Santa Fe 2011 Santa Fe, USA 2011
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Abstract #81  -  Coffee consumption and side-effects relief during HCV treatment (ANRS CO13 HEPAVIH): a possible research hypothesis
  Presenting Author:   Dr Bruno Spire - INSERM
  Additional Authors:  Dr. M.Patrizia Carrieri, Mr. Julien Cohen, Dr. Dominique Salmon, Dr. François Dabis, Dr. Maria Winnock,  
While the positive effect of elevated coffee consumption on liver fibrosis and liver cancer has already been demonstrated, recent results show that elevated coffee consumption is associated with sustained virological response in patients receiving HCV treatment. However, it is unknown whether elevated coffee consumption can relieve the perceived HCV-treatment toxicity burden, one of the major causes of HCV treatment discontinuity. Therefore, in this study, we assessed the impact of coffee consumption on perceived toxicity, measured by self-reported side-effects.
  Method / Issue:
Patients enrolled in the HEPAVIH ANRS CO13 cohort of HIV-HCV-infected individuals receiving antiretroviral therapy (ART),who started peginterferon alfa-2a and ribavirin during follow-up with complete data about coffee consumption and self-reported discomforting side-effects during HCV treatment were selected (N=106, 138 visits). A 5-category variable measured coffee consumption on a five-point scale: “no consumption”, “occasional consumption”, “one cup per day”, “two cups per day”, “3 or more cups of coffee per day”. Self-reported side-effects included 30 treatment-related symptoms over the previous four weeks and the discomfort they caused. A logistic regression model based on Generalized Estimating Equations was used to study the relationship between caffeine consumption and presence of discomforting side-effects.
  Results / Comments:
Among the 106 selected patients, 71% were men, median [IQR] age was 44 [41-46] years and most of the participants (80%) were HIV-infected through injecting drug use. At enrollment, 86% of the patients had undetectable plasma HIV RNA, 52% presented with severe fibrosis (F3-4) and 13% had a CD4 count <200/mm3. The median [IQR] number of self-reported side-effects causing discomfort was 3 [0-8] and 31% did not report any discomforting side-effect. Patients drinking ≥3 cups of coffee per day were less likely to report discomforting side-effects than non-drinkers (OR[95%CI]=0.19[0.05-0.78], p=0.02). The association between drinking 3 or more cups and self-reported side-effects remained significant (AOR[95%CI]= 0.18[0.03-0.96], p=0.04) even after adjustment for gender, age and history of opioid use, which are known correlates of reporting a higher number of discomforting side-effects. In addition, the likelihood of reporting discomforting side-effects during HCV treatment linearly decreased across the five categories of coffee consumption (OR[95%CI]=0.67[0.49-0.90], p=0.008) and remained significant after adjustment for age, gender and history of opioid use (AOR[95%CI]=0.64[0.45-0.91], p=0.01).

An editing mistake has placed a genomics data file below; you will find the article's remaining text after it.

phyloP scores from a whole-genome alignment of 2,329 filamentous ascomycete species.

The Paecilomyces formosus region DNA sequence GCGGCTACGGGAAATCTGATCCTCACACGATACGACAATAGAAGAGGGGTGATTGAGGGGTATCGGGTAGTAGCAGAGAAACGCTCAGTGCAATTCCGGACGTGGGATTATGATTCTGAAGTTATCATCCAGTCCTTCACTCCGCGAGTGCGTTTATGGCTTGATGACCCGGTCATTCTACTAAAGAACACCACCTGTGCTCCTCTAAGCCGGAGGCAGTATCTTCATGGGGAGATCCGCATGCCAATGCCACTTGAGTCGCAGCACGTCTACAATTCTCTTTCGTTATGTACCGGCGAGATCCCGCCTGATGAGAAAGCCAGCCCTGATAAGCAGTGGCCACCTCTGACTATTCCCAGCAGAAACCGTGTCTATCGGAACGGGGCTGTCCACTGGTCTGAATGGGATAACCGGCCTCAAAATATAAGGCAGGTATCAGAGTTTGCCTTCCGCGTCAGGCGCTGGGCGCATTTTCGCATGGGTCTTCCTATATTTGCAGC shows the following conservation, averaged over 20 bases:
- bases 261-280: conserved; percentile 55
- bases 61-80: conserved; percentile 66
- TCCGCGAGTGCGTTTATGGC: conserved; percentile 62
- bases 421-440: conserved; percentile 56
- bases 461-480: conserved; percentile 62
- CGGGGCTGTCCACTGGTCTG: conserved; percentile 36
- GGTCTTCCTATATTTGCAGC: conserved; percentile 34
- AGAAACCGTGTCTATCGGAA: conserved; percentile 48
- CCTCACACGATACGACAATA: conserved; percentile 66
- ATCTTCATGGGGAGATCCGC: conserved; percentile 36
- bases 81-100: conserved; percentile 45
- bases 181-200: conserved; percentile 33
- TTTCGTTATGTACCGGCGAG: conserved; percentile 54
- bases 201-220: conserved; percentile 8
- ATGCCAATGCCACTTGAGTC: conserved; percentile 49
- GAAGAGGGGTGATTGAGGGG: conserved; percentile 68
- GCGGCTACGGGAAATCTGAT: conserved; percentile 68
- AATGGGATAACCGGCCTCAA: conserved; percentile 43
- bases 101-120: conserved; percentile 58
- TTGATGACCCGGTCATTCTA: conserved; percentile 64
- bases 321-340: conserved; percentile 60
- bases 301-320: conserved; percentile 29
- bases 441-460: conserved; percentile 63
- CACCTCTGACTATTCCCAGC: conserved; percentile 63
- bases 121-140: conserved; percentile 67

Several performance benefits are attributed to caffeine including fatigue reduction and improvements in mental concentration and alertness which are often impaired in patients receiving HCV treatment. These results, obtained in an observational cohort in a population affected by a double viral infection clearly underline the multiple benefits which caffeine may have for HCV-infected receiving PEG-IFN + Ribavirine and suggest an easy and inexpensive approach for side-effects relief and potentially assure continuity of treatment.
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